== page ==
European Shares Seen Lower As Global Growth Worries Intensify

European stocks are likely to open lower on Friday amid worries that inflation-fighting central banks would tip world economies into recession.

The Fed’s preferred inflation measure held around multi-decade highs in May and a measure of U.S. consumer spending fell in May for the first time this year and prior months were revised lower, underlining the gloomy outlook.

Elsewhere, sentiment at Japan’s large manufacturers worsened in the April-to-June period, the Bank of Japan’s quarterly tankan business survey showed, rekindling worries about the world’s third largest economy.

Chinese data offered some respite, with the Caixin/Markit manufacturing purchasing managers’ index (PMI) rising to 51.7 in June, indicating the first expansion in four months.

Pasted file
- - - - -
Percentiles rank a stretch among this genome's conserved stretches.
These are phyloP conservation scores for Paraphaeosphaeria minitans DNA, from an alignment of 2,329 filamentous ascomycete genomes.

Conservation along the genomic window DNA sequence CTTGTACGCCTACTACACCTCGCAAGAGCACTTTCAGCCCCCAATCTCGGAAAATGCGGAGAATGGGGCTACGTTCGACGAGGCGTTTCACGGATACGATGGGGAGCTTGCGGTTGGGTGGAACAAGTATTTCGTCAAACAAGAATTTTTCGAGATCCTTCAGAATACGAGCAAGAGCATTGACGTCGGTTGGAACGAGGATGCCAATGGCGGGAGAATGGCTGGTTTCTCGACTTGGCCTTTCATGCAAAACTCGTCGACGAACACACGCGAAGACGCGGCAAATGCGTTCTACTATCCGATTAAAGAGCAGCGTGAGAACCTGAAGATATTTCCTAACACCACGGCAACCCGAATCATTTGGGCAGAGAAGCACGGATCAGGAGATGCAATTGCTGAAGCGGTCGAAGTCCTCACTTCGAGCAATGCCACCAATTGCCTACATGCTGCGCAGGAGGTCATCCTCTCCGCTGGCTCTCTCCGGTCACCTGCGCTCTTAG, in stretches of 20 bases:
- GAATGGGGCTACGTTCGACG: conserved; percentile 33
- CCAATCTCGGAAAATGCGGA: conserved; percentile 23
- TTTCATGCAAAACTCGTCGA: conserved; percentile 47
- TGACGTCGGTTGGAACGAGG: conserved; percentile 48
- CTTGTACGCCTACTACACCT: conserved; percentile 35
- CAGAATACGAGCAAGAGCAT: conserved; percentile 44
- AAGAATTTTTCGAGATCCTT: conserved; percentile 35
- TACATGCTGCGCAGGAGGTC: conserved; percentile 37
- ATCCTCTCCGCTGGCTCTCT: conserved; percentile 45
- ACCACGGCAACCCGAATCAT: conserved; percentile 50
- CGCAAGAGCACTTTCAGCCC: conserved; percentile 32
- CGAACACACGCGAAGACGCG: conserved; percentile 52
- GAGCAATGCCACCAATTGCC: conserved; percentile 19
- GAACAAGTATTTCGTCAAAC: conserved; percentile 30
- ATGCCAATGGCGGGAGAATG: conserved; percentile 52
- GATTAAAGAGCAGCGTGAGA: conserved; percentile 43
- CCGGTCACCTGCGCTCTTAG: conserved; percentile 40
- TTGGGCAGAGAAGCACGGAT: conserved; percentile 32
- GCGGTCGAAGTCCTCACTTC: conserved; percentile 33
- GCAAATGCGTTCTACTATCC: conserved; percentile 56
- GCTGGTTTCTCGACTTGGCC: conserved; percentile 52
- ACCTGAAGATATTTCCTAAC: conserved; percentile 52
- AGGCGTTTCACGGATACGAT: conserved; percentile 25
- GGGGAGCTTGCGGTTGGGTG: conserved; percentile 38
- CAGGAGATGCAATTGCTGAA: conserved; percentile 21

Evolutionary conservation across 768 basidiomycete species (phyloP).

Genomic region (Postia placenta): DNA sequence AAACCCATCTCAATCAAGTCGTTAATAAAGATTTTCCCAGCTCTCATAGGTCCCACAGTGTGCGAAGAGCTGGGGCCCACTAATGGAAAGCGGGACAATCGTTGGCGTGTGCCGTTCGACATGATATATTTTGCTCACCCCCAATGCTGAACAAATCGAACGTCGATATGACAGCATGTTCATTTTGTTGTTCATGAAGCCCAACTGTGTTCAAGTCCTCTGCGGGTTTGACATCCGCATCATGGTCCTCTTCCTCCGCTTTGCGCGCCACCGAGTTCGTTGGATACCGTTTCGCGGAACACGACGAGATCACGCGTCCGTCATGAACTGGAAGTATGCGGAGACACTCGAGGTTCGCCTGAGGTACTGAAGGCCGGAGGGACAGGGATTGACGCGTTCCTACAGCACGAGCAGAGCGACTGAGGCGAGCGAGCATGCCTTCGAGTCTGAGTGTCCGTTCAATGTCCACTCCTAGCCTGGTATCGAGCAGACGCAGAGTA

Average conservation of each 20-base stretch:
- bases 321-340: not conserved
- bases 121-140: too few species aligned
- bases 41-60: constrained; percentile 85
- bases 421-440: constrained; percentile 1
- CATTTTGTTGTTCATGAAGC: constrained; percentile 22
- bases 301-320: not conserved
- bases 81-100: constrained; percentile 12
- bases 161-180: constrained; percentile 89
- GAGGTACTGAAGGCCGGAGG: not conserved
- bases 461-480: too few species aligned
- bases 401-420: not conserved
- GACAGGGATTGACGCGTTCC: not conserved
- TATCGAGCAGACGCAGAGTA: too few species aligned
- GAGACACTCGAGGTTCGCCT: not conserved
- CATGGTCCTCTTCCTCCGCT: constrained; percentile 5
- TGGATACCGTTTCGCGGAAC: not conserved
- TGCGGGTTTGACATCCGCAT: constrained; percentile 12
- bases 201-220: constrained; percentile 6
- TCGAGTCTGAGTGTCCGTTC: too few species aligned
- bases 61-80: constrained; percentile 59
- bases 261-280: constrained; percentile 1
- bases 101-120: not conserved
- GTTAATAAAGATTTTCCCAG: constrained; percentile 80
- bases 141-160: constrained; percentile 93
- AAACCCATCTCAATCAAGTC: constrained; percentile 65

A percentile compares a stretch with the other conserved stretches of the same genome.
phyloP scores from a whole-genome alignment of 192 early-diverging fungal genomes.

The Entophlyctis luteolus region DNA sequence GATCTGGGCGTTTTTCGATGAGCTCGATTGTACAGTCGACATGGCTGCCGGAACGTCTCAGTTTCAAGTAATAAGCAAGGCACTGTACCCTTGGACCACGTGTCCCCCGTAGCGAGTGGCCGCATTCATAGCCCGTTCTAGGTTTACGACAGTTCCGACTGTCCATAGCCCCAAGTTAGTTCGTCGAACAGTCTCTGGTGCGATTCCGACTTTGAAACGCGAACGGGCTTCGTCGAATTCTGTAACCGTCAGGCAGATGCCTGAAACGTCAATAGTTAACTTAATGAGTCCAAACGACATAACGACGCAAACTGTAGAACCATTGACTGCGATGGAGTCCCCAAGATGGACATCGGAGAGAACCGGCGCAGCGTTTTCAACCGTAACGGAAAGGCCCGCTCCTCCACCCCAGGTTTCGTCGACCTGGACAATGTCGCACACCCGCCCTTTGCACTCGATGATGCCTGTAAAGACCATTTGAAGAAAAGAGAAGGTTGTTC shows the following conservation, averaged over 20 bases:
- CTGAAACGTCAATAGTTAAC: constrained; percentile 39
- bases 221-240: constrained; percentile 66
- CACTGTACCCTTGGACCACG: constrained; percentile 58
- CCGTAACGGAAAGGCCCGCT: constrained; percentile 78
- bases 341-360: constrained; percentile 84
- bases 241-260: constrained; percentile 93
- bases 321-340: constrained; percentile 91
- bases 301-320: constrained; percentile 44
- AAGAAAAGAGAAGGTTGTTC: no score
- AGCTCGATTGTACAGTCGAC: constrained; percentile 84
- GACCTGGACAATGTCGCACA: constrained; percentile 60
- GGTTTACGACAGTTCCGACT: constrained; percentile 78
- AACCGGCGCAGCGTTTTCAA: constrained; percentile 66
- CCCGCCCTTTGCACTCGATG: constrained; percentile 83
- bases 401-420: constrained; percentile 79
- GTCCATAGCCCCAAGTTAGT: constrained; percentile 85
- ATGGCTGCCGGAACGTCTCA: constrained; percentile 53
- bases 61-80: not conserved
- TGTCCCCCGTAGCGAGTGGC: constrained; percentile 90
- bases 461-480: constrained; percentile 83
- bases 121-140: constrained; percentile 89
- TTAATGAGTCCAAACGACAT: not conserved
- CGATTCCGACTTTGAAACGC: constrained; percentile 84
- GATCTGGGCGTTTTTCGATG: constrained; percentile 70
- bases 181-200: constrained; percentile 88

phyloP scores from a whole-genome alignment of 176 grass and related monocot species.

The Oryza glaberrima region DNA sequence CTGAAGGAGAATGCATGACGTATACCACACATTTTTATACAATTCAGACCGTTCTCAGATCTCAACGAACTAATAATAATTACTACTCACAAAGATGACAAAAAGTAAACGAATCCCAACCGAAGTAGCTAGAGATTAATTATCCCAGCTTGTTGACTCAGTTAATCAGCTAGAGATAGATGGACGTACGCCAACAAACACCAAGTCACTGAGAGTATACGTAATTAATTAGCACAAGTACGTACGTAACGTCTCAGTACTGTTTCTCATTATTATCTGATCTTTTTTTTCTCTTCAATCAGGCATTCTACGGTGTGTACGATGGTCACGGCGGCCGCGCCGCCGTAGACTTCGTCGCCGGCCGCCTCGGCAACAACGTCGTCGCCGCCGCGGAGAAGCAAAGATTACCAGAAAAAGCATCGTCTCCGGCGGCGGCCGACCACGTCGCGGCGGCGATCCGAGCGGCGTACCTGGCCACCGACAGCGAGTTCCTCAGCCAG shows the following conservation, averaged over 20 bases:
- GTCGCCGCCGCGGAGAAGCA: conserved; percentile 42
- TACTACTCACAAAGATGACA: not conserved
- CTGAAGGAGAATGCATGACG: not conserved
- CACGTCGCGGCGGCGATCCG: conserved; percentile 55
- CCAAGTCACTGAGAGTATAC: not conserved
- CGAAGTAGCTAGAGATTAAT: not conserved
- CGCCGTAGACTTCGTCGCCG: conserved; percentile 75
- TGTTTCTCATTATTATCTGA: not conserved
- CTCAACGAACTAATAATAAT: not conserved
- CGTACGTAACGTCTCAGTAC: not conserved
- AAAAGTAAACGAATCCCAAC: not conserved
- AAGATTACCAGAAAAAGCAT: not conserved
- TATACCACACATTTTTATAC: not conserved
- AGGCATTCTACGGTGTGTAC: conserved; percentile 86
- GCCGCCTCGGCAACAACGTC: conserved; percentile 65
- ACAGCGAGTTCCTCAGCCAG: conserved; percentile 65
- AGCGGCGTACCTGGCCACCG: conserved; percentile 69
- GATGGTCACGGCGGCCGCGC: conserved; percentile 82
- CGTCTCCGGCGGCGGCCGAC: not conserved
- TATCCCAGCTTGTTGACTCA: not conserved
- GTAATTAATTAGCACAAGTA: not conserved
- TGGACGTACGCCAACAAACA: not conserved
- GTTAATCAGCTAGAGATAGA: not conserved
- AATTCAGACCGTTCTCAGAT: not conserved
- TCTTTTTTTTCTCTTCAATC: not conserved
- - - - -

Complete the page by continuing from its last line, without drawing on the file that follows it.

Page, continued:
Traders await flash Eurozone consumer inflation figures and the U.S. ISM Manufacturing PMI later in the day for a fresh impetus.

The final Eurozone PMI reading is seen at 52.0 in June, in line with the flash estimate, but down from 54.6 in May.

Asian markets traded mostly lower while oil extended overnight losses after an OPEC decision to proceed with a limited boost to output.

The dollar was little changed against major peers but was on track for its best week in four. Gold was on track for its third weekly fall.

U.S. stocks fell overnight to wrap up a grueling second quarter after data showed U.S. household spending slowed in May amid historically high inflation and elevated interest rates.

The S&P 500 dropped 0.9 percent, bringing its losses for the first half of the year to 21 percent. The Dow dipped 0.8 percent and the tech-heavy Nasdaq Composite fell 1.3 percent.

European stocks slumped on Thursday, suffering their worst quarter since the pandemic-led carnage in early 2020 amid worries about prolonged inflation leading to a global economic downturn.

The pan European Stoxx 600 tumbled 1.5 percent. The German DAX fell 1.7 percent, France’s CAC 40 index gave up 1.8 percent and the U.K.’s FTSE 100 declined 2 percent.

Source: Read Full Article